Resumes are essential in any profession, and photography is no exception. Like a cover letter, your resume should be tailored to your audience, whether it is a gallery, an agent, or the general web-viewing public. As a gallerist, I see a lot of resumes come across my desk and computer screen. I thought that I’d share my own resume preferences and give you some helpful tips. Remember that there are also countless online resources and examples to consult as well.
- One Page
Avoid putting your life story in resume form. That summer camp job when you were 17? Not very relevant on your artist resume. Nor is the high school you attended (unless you are in high school). I realize that sometimes artists, especially emerging artists, feel the need to include every award, exhibition, or publication that they have ever won or taken part in. Try to avoid this. An eight-page resume will not impress me, and instead suggests that you have trouble editing. While it is worthwhile to have a master list of your every accomplishment, only the most relevant, important, and recent items are worthy of your resume. If it is currently longer than one page, slim your resume down so that only your latest and greatest are presented.
While script and curly-cues look nice on a wedding invitation, they are not well suited for a resume. A san-serif font is great for a clean, easy-to-read look. I personally like to use optima and gill sans light.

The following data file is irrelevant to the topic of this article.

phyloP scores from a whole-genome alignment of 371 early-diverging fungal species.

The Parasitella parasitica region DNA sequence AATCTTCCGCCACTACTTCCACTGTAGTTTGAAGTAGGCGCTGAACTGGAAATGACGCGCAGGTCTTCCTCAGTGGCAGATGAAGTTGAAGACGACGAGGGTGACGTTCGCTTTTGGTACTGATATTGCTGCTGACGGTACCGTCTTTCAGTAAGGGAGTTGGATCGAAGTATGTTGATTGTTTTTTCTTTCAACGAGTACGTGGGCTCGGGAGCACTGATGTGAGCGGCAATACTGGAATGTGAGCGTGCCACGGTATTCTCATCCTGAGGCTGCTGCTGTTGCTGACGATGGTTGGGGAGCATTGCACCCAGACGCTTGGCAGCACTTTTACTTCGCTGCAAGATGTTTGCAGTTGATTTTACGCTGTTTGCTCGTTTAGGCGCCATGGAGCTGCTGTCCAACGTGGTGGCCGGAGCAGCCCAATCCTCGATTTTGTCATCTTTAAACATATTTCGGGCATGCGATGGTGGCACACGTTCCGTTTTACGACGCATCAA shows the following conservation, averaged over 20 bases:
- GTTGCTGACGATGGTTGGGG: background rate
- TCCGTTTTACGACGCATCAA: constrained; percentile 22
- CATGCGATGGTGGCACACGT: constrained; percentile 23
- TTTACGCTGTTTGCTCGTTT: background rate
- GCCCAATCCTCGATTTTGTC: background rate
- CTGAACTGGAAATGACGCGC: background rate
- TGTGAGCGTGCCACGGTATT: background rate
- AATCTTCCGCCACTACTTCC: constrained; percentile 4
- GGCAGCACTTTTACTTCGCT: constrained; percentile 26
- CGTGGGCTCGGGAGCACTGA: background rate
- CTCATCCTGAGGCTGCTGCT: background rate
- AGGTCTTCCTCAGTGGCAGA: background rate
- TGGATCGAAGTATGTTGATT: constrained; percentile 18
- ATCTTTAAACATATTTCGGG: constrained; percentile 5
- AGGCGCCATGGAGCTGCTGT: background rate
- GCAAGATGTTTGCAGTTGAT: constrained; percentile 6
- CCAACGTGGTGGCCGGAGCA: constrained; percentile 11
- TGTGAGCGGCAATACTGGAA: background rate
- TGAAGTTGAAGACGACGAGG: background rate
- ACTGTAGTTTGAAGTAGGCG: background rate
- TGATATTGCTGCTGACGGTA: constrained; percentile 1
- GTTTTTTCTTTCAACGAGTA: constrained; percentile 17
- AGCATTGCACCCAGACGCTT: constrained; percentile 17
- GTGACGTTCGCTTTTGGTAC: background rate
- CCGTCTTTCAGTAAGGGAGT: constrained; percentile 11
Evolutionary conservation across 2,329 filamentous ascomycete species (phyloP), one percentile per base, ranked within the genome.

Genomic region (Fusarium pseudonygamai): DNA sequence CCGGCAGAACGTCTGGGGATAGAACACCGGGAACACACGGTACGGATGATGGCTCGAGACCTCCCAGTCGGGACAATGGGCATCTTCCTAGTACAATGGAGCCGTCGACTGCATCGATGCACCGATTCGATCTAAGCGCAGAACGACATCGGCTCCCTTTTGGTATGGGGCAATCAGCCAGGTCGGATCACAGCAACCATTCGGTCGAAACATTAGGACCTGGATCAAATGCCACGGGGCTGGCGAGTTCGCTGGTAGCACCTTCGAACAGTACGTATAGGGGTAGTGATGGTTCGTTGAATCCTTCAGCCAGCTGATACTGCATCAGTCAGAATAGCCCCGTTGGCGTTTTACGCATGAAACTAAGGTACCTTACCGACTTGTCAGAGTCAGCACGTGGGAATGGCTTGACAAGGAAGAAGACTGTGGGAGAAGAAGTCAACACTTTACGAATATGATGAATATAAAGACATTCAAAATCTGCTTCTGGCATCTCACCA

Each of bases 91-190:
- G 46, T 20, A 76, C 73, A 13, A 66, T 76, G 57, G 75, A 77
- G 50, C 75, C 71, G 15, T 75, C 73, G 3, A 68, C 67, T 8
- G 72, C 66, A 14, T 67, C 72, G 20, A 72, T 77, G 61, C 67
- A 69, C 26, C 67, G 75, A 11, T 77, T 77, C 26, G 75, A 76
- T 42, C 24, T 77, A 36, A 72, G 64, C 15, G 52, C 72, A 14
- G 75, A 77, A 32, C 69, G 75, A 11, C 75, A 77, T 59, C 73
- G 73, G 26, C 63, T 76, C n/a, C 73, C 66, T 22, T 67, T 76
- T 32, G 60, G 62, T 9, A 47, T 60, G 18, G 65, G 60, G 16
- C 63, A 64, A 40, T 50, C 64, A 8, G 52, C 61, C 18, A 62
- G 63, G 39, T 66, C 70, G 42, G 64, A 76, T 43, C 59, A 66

- Contact Information
Include your contact info on everything: cover letters, CVs, Artist statements, etc. It’s a great idea to create a standard heading design to put on all of them. Make sure to include:
- Your name (This sounds obvious, but be sure to include it, even within your own website.)
- Your phone number and website (for non-web resumes especially)
If you’re mailing your resume to anyone as part of a packet, it is a great idea to include your address. If you have a website, it’s a good idea to have your resume available as a PDF download.
List the most recent items first. In art (and business), it’s not what you’ve done, it’s what you’ve done lately. In terms of organization, I like to see things broken down into these categories:
- Education. (example: 1980 Rhode Island School of Design, BFA Photography, magna cum laude)
- Awards and Exhibitions. (if you are condensing your resume, write “Selected Awards and Exhibitions”)
- Publications. (Publications are: online magazines, anything with an ISBN, and catalogues that are available for sale outside of the gallery. Try to keep “Publications” to features that were about you or writings you have done. Commissioned work for a magazine like Elle would go in another section.
- Experience should be teaching, assistant work, gallery work, wedding or event photography as a profession, etc., but should not include one-time events or commissions (they would be clients or part of your portfolio, but not experience).
- Clients. (example: “Clients include: Bath Country Club [that charity golf tournament you shot once or twice], Elle Magazine, spring 2014 [that commission you had]”)
While it can be very tempting to try to make your resume stand out stylistically to show off your creativity, it is always in your best interest to make it look clean and organized. Not only will that make you look more professional, but it will also let your accomplishments speak for themselves.